Good news? Bad news? I think we can all agree that loved ones should be able to donate kidneys or liver tissue. We can also agree that selling organs is distasteful, at least to armchair philosophers and op-ed columnists.
Todd's case falls in between. Some family was moved by his situation and wanted to help (even though Todd's prognosis with the new liver is still poor). But other people (like Dr. Rangel) have no qualms writing this off as crass commercialism:
Todd Krampitz essentially bought his liver and screwed who knows which patient likely to be far sicker than Todd out of a chance for a cure of their liver disease and the addition of many years of life. Organ donations that specify the recipient are rare (only about 50 out of thousands of transplants each year) because cadaver organ donation is almost always an anonymous process. Unlike most transplant patients and their families, Todd Krampitz (who owns his own digital photography company) had enough money to pay thousands of dollars for billboard and other ads.
Because transplantable organs represent a very finite commodity, rationing is mandatory and the UNOS was supposed to impart as much fairness to the system as possible. Diagnosis, medical condition, and age are the criteria that are supposed to determine who gets to the head of a transplant list. Todd's media campaign for a new liver sets a very disturbing precedent. What happens if more and more patients begin their own ad campaigns? Will the organ go to that patient who spent the most and advertised the most? How will this be functionally and ethically different from allowing organs to go to the highest bidder?
I've sat in on these liver distribution meetings, and it's a grim calculus. Testimonials are read, psychological profiles and support structures are reviewed, and prognosis for the new liver is determined. If you give a liver to a former alcoholic, will he start drinking again? If you wait until the hepatitis patient is sicker, will he become too sick to survive the transplant?
These are tough questions. Rangel thinks the system, as it is, is fair:
According to Life Gift, in 2003 there were over 17,000 patients waiting for a liver transplant nation wide but only 2,771 transplants were done. The waiting list has dramatically increased from only 1,600 patients ten years ago and the average wait time to receive a liver is now almost 800 days! Without a transplant about 10% of those on waiting lists die each year (about 1,300 patients).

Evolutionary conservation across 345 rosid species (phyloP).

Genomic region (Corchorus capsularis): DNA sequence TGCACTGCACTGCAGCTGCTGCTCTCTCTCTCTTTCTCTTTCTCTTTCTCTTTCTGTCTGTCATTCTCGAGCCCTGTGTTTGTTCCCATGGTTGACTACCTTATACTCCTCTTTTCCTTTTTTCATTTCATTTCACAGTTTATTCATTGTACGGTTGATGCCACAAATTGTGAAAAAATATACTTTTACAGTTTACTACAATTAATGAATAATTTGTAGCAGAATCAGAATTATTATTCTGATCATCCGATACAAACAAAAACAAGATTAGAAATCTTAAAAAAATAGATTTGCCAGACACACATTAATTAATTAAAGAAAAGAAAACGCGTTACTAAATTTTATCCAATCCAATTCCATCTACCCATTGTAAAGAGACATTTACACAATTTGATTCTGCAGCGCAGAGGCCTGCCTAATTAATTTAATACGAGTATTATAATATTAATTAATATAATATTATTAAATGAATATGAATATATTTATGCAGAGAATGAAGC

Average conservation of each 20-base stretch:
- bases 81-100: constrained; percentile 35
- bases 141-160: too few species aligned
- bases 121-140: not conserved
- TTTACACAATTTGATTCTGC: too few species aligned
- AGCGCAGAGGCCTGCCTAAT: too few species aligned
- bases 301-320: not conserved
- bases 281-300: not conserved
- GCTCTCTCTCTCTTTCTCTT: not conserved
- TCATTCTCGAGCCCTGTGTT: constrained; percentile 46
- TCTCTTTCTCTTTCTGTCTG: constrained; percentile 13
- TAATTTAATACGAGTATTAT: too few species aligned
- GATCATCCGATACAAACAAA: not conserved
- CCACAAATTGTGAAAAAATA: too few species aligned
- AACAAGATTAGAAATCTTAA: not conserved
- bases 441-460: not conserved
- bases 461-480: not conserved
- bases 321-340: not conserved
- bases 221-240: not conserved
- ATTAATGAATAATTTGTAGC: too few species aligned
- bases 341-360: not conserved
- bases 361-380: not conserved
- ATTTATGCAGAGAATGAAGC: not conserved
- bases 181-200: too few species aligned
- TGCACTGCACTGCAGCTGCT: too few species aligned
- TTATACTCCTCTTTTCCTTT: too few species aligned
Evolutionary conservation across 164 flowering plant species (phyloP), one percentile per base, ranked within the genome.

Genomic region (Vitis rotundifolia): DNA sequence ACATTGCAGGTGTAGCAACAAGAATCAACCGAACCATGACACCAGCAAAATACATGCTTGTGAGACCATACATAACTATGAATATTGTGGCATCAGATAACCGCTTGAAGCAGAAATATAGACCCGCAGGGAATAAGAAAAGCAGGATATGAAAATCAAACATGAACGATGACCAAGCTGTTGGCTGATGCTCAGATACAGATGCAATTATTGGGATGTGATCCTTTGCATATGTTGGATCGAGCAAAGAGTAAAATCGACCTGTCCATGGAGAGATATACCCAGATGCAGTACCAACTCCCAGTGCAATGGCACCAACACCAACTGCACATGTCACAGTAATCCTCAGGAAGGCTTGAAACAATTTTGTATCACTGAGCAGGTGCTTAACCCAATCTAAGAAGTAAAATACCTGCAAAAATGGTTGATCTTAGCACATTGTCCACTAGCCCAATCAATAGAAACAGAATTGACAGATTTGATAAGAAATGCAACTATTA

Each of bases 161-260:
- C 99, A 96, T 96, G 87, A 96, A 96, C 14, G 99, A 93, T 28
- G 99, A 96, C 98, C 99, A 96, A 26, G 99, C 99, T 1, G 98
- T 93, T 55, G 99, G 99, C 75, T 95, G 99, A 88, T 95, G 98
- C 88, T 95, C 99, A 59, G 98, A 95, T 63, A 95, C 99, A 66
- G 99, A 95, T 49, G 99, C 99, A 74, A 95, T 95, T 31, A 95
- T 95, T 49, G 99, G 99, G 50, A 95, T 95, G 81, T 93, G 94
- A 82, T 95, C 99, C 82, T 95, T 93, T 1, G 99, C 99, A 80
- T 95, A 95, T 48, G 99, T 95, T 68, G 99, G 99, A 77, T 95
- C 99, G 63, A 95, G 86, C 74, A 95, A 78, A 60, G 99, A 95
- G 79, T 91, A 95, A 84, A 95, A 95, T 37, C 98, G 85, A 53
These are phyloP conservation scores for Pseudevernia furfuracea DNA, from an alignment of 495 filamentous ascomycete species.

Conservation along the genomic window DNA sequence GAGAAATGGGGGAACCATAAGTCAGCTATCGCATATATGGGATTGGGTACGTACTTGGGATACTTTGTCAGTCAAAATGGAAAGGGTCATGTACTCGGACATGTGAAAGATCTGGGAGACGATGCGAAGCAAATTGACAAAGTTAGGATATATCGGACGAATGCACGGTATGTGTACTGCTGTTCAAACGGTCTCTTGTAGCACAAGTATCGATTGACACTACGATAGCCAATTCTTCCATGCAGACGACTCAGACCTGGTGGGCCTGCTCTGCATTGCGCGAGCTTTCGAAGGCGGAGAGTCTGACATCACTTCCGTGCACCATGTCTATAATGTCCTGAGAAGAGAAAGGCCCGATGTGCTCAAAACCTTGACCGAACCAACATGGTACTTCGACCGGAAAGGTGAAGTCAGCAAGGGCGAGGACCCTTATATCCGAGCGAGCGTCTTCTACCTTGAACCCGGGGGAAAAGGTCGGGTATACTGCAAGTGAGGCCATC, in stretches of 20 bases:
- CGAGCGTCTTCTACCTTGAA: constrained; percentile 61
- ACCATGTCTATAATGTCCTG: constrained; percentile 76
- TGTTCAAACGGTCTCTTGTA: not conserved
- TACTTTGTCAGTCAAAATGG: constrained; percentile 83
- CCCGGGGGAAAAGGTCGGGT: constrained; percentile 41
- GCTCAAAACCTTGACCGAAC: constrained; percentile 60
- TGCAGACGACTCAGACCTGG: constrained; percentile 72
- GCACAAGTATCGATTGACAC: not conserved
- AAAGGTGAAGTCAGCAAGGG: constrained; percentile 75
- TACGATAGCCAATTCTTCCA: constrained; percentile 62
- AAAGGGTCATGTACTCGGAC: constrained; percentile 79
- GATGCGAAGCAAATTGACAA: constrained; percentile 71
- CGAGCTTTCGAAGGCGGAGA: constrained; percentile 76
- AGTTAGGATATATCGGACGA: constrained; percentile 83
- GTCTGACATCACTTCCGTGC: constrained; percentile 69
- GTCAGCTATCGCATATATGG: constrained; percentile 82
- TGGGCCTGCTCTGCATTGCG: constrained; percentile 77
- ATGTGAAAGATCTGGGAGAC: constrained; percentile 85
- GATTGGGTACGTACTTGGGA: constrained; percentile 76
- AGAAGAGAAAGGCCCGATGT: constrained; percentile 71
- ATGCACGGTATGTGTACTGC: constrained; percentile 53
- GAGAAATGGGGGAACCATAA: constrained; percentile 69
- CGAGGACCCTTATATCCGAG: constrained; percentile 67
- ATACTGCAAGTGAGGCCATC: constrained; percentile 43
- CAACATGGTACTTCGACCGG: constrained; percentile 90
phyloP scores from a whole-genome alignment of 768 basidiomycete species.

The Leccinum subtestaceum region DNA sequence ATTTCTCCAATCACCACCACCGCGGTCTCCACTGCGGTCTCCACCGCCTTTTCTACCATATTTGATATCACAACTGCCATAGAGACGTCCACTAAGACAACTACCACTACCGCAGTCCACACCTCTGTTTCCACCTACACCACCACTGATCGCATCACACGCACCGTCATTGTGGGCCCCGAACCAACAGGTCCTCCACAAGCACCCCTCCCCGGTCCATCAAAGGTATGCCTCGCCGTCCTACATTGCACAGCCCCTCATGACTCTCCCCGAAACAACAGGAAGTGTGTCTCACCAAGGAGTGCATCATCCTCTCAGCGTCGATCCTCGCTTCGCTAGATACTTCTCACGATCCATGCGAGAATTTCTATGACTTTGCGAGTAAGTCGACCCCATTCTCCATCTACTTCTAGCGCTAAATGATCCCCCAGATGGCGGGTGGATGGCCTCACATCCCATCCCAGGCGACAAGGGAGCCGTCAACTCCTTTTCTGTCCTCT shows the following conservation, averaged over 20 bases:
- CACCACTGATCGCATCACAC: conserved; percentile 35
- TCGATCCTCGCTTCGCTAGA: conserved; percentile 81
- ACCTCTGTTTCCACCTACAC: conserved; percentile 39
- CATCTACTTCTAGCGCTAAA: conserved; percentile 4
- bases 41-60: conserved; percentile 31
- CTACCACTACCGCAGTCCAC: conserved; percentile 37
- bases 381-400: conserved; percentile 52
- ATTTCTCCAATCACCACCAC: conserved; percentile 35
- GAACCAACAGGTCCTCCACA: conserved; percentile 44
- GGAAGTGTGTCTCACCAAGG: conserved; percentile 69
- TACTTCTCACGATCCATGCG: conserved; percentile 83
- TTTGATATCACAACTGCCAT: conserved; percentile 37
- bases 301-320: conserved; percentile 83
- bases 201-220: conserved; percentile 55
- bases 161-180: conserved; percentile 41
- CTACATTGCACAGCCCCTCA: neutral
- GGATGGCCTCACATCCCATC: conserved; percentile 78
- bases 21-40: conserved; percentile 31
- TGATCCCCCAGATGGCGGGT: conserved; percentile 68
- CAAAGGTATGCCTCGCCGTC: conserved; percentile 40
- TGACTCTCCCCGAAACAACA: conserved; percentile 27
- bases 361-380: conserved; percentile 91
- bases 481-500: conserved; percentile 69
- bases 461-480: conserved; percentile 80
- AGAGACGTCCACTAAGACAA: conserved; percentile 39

So yes, it's fair by the standard of ignoring human preferences. But hardly fair in the sense that hundreds die waiting. What I want to know is: did Todd find a liver from outside the existing donor pool? Did his advertising persuade someone to donate tissue, who otherwise would not have donated?
If that's the case, then good for him. Let others grouse about "dangerous precedents." Rangel worries that soon the airwaves will be crowded with appeals, and soon donors will only want to give to non-alcoholic cirrhosis patients, or only young people, or only specific ethnicities (or, if I may add, only people who 'compensate the donor for their troubles'). In my experience, donors tend to be more altruistic than that, but I'll concede it's a possibility.
So what? The current anonymous system is not getting the job done. People are dying, or waiting until they're so sick they don't do well with the new liver. I'll wager that private advertising and selective donations, while repugnant to some, will actually increase net donations.
And there is the small matter of it being the donor's tissue to begin with. If people want to donate it, or keep it, or drink it into oblivion, it's their choice.
UPDATE: The advertising did indeed bring in a new liver from someone outside the pool. The surgery happened on 8/12. Gruntdoc was all over this last week and has a comment which reads, in part:
A person in Oklahoma saw their story on CNN and decided to donate their son's organs to Todd. They had not previously thought about donating his organs so now many, many people were able to receive transplants last night due to their son.
Yet Dr. Pat Wood, the southeast regional director for Life Gift, calls this "a good day for the Krampitzes but a sad day for liver transplantation." I'm not so sure about that -- though it's certainly a sad day for regional transplant directors.